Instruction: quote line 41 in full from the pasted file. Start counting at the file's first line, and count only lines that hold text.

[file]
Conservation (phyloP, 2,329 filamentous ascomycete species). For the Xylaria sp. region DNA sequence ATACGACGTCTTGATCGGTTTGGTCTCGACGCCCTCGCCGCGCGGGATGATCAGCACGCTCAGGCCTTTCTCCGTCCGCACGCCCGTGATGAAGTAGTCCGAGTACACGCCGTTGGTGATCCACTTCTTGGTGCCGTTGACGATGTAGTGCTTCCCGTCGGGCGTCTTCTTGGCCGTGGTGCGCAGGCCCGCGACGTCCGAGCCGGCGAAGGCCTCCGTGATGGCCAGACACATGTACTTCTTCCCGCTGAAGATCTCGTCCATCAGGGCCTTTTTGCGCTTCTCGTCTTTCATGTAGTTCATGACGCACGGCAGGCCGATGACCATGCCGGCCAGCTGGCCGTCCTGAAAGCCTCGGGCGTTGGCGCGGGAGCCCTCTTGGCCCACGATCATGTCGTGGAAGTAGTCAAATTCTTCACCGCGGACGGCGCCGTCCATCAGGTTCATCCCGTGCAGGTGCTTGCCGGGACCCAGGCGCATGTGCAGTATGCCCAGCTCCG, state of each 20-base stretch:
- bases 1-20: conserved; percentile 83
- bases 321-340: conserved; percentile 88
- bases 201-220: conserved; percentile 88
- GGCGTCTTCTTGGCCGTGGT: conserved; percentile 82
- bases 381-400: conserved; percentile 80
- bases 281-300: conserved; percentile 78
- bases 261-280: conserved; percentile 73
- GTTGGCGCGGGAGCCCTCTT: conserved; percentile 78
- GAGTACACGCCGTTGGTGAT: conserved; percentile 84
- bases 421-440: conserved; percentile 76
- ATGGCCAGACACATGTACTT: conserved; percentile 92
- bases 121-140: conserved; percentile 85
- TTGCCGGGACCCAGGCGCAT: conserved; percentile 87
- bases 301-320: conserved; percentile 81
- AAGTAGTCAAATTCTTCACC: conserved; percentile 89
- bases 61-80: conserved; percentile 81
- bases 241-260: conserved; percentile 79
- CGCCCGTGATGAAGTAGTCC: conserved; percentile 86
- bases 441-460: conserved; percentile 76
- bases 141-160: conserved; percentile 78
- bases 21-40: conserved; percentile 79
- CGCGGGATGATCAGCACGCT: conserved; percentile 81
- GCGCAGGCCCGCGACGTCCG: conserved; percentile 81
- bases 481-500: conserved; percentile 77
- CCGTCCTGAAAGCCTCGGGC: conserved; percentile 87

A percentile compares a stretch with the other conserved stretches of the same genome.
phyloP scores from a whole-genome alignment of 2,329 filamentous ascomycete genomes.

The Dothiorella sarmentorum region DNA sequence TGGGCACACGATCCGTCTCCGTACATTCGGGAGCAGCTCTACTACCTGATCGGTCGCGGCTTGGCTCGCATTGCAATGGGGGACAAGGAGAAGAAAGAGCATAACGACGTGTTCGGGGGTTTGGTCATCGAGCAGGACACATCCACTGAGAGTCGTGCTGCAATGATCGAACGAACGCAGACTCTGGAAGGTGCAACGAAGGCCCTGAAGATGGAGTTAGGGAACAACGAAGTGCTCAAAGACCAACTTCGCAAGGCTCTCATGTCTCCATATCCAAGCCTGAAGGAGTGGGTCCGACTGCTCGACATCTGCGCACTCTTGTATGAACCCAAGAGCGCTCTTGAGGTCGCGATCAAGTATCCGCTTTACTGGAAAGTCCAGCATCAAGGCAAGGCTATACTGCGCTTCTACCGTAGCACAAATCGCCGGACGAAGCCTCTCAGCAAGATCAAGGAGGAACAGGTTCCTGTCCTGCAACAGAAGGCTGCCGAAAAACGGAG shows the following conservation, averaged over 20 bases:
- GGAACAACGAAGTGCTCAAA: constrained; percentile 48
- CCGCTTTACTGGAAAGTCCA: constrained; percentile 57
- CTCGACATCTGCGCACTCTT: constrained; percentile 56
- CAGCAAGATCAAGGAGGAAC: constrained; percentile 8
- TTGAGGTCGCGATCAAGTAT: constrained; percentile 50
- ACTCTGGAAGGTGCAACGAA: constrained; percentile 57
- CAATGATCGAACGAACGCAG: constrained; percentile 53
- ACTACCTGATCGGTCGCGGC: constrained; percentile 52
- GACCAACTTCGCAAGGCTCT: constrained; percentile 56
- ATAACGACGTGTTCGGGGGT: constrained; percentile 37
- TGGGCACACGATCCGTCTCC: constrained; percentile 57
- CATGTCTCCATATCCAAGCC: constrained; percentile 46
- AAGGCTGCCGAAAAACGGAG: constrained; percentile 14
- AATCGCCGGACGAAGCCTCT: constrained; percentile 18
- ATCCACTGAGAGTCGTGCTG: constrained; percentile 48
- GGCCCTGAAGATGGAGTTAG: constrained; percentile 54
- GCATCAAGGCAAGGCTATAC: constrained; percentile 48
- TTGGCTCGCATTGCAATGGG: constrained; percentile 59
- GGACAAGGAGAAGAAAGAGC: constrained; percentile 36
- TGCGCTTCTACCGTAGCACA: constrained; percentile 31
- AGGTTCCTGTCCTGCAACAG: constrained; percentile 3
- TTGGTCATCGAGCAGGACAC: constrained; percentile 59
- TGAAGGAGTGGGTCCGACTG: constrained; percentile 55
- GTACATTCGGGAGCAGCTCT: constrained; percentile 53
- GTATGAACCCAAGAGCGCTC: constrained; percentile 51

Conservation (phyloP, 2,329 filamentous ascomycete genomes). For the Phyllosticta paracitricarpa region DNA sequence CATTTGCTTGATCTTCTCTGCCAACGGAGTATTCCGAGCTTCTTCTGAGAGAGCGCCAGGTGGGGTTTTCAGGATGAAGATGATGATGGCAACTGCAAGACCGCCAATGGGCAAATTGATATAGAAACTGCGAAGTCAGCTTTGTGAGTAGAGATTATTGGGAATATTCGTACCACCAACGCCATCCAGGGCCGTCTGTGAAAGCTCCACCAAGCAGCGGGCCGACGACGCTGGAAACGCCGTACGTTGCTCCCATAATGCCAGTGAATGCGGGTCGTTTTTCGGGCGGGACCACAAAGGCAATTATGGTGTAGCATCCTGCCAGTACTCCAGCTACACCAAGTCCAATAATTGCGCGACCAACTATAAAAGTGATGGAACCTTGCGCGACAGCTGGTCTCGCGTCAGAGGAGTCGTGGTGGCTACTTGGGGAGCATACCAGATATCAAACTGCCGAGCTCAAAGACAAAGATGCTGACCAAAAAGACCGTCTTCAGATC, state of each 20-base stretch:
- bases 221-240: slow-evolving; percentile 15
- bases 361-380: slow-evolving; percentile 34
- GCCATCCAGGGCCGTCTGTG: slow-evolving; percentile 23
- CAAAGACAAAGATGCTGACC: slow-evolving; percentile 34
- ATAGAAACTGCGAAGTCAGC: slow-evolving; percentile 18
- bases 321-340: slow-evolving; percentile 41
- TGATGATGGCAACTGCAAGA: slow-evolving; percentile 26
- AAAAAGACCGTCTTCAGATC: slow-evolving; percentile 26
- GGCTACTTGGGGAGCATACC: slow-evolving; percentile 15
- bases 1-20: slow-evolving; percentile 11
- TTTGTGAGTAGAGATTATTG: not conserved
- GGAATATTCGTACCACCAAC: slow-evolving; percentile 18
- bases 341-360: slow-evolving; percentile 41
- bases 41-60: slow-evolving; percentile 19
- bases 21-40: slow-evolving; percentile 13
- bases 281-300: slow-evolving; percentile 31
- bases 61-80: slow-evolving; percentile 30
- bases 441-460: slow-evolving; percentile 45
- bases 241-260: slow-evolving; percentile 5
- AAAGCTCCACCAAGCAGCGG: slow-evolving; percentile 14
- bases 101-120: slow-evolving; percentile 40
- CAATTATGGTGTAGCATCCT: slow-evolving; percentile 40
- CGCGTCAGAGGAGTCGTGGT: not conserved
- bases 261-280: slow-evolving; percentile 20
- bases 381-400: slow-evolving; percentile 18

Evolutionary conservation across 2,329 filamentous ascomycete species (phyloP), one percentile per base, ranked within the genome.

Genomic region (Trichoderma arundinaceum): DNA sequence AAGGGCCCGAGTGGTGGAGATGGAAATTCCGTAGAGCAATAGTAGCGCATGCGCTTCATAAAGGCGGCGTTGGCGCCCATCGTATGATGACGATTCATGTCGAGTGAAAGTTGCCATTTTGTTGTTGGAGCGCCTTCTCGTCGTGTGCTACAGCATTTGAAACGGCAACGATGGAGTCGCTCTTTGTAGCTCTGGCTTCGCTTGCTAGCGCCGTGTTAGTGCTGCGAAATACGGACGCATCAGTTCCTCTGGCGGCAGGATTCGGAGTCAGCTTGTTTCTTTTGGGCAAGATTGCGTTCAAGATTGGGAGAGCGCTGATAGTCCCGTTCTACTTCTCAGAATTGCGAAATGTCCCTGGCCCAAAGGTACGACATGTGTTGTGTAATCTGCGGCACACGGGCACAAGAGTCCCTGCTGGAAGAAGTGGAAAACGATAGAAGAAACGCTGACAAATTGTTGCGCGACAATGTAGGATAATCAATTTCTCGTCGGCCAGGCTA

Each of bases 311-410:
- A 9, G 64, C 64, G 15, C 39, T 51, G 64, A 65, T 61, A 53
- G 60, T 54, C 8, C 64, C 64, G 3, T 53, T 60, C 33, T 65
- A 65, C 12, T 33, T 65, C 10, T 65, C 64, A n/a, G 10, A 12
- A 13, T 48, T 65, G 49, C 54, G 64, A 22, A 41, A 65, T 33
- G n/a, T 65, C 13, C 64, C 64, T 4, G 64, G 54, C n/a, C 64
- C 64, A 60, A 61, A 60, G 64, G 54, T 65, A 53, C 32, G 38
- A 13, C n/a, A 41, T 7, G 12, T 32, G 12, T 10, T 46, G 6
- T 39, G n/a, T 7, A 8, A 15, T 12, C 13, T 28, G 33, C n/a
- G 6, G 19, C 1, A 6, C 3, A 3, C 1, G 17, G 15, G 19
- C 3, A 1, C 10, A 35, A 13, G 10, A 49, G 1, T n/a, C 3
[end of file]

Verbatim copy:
- CATGTCTCCATATCCAAGCC: constrained; percentile 46